COLUMBUS, Ohio – A chilling 911 tape was released over the weekend from the Nov. 25 fatal shooting along I-270 in Ohio, which has been linked to at least one of the other 11 shootings in a five-mile area.
And on Sunday, authorities announced they'd set up a post office box as a way for the shooter or shooters to contact them.
Two days before Thanksgiving, Gail Knisley (search), 62, was struck by a bullet that pierced the driver's side door of the car she was riding in. It narrowly missed her best friend, Mary Cox, who was behind the wheel. The two were on their way to go shopping and have lunch.
A distraught Cox called 911 (search) while she was still driving to report the horrific scene.
"I'm in the car and my girlfriend is ... been shot," Cox says on the tape. "I don't know where the gun came through, so I don't know where — I don't see anything. I'm driving."
When asked if Knisley was still in the car with her, a sobbing Cox replies, "Yes, she is and she's groaning and, and she's terrible."
Thus far, Knisley has been the only victim in the shootings — and the only person to have been hit by a bullet. A funeral and burial for Knisley, a mother and grandmother, was held Saturday in her hometown of Washington Court House (search), about 40 miles southwest of Columbus (search ).
In a press conference Sunday, police urged the person or people responsible to call or write them at the newly established hotline or post office box.
"Please contact the sheriff's office so we can establish a dialogue," said Chief Deputy Steve Martin (search) of the Franklin County sheriff's office.
Anyone with tips about the shootings can also call the phone number established, (614) 462-4646. Other information is available on the sheriff's office Web site.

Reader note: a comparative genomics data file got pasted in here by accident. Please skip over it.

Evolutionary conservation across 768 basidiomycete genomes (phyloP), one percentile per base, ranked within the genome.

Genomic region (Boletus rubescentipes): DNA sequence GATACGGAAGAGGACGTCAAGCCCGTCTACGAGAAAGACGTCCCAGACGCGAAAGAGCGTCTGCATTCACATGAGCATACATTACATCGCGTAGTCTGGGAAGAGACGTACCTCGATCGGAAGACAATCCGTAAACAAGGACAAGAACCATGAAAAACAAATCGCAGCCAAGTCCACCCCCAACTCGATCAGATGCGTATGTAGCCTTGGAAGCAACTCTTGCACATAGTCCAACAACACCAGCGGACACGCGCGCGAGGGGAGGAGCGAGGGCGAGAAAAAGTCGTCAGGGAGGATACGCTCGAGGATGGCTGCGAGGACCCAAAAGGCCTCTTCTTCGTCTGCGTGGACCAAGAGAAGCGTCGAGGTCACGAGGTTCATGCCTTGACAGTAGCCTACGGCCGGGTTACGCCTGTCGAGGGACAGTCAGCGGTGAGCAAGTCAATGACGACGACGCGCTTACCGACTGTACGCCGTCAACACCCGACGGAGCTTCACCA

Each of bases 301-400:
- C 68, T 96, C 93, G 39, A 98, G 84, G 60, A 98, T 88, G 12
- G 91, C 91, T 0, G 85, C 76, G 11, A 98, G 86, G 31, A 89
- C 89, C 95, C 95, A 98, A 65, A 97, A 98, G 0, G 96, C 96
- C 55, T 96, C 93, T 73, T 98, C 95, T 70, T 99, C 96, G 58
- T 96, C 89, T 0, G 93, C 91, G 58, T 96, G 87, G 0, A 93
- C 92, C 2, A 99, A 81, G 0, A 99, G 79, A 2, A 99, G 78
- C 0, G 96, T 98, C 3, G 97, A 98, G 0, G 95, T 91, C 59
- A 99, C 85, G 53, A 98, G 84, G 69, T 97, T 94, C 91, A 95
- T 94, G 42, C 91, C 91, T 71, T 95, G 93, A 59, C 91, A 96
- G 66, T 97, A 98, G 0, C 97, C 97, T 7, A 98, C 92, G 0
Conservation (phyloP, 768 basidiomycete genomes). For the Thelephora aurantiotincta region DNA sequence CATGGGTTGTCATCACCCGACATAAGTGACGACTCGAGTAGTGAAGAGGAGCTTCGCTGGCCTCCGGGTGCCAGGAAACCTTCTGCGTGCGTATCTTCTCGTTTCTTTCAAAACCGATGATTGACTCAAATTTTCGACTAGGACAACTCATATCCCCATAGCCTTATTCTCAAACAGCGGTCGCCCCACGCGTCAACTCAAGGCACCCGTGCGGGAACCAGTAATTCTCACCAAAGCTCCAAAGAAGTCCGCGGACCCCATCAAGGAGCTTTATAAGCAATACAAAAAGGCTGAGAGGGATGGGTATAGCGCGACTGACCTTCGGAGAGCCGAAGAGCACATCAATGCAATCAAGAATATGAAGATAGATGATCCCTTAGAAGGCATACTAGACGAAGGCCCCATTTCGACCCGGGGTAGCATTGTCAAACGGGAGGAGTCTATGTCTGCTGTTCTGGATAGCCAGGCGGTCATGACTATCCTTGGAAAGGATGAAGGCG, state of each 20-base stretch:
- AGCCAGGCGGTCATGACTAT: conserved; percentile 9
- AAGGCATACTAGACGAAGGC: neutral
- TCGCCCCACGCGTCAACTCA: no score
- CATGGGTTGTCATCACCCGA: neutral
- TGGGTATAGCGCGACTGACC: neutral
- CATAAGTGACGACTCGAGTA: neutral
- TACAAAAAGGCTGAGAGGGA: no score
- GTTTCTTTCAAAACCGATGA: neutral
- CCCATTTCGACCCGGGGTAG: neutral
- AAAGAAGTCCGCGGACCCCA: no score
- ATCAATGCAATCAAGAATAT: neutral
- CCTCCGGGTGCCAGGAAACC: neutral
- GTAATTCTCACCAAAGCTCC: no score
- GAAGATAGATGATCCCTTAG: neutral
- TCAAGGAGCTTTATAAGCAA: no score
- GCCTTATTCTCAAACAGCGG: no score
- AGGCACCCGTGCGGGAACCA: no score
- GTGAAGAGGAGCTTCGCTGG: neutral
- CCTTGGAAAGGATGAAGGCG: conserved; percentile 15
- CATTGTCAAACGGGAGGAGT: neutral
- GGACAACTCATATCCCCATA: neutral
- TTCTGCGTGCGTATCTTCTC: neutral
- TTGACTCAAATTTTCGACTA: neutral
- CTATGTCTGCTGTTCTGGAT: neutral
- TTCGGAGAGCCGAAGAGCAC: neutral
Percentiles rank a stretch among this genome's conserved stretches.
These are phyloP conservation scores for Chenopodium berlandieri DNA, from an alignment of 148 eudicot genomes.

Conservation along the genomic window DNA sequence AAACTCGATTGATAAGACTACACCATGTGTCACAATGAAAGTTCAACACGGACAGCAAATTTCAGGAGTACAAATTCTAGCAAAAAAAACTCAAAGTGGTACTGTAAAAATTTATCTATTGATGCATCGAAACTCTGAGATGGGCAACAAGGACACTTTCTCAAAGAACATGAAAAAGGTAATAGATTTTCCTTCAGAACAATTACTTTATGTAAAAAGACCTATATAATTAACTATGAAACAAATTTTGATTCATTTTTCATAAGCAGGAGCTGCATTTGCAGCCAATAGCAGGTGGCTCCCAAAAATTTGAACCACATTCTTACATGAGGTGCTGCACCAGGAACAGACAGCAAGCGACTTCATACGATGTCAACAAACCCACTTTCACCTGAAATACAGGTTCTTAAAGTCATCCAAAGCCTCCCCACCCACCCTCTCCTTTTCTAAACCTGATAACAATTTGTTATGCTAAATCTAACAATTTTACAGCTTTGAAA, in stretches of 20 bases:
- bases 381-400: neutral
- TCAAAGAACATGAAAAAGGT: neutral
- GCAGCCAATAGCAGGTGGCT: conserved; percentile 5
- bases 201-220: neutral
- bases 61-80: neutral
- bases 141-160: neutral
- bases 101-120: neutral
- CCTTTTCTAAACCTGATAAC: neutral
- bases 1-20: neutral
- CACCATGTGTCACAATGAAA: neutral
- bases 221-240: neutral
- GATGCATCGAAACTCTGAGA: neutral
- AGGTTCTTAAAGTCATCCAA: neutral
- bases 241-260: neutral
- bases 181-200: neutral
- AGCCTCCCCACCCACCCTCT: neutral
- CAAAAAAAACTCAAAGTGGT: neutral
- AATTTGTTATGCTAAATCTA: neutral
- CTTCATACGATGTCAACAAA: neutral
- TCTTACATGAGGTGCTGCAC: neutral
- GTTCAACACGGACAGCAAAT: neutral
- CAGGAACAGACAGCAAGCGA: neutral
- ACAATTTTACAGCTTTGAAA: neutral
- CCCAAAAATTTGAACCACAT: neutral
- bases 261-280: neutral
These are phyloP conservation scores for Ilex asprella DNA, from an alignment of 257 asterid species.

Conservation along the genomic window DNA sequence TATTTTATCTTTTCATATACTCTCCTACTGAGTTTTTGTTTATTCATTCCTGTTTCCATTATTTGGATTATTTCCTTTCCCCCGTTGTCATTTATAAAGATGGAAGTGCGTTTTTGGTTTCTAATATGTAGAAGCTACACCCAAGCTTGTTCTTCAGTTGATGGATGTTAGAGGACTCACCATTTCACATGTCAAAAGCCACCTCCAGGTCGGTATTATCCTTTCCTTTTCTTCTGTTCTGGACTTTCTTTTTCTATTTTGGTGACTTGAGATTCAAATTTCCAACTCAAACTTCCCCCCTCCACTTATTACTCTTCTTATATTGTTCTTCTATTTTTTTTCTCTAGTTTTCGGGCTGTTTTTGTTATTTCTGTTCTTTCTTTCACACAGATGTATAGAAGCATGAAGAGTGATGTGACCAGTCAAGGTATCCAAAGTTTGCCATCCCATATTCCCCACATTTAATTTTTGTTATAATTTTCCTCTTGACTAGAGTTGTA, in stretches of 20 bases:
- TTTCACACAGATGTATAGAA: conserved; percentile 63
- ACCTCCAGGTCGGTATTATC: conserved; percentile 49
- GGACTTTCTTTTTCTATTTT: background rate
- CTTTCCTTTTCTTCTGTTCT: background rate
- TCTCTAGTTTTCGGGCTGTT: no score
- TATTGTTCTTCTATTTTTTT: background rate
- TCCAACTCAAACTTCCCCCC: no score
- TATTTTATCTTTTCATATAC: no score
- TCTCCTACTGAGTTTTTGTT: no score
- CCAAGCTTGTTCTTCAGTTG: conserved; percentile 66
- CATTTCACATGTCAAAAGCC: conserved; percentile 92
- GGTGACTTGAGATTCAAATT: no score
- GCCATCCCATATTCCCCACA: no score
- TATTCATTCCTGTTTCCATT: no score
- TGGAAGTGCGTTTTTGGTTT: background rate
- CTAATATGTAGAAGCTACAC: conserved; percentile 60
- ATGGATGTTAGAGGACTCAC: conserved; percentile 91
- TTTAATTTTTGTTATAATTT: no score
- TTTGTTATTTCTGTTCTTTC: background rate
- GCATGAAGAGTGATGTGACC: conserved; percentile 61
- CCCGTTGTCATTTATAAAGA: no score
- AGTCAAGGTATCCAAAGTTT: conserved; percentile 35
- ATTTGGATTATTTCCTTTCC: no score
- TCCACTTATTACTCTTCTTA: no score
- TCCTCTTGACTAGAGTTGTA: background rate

Though police have stopped short of calling the suspect a sniper, they have said the fatal shooting was connected to at least one other case and was not an accident.
Tests on bullet fragments have definitively linked two of the 11 random shootings that have terrorized a five-mile stretch of I-270 circling Columbus since May, authorities said Saturday. Most of the incidents have taken place in the last seven weeks.
Martin said two fragments were "a definite match," but not enough was recovered from similar shootings to verify further matches.
But investigators said they couldn't rule out the possibility that there were other links among the shootings. Only hours after Knisley was killed, another shooting was added to the list — upping the number to 11.
At a news conference, Martin said one or more people are deliberately targeting drivers. But Martin refused to use the word "sniper" concerning the gunman.
Martin said the term sniper evokes an image of someone with military training lying in wait in the woods while wearing camouflage. The highway shooter could be mobile, he said.
A task force investigating the shootings has received 250 tips, many naming suspects, Martin said. Police have gone out to interview people named in tips, but have not taken anyone into custody for questioning, he said.
The shootings, all on or near a southern section of Interstate 270 (search), took place at different times of day, piercing trucks, cars, vans and pickups, shattering windows and flattening tires.
Martin declined to discuss the type of weapon used, saying it could harm the investigation.
"We have some ideas, but we're not going to discuss those issues," he said.
Extra patrols have been assigned to the section of the highway, which is thick with brush and woods in some parts and bordered by houses, scattered industry and open fields in others.
Ohio's gun deer-hunting season opens Monday, so the public shouldn't be alarmed at the sight of people with shotguns, Martin said. He asked hunters to be alert to anything suspicious.
Fox News' Rebecca Gomez and The Associated Press contributed to this report.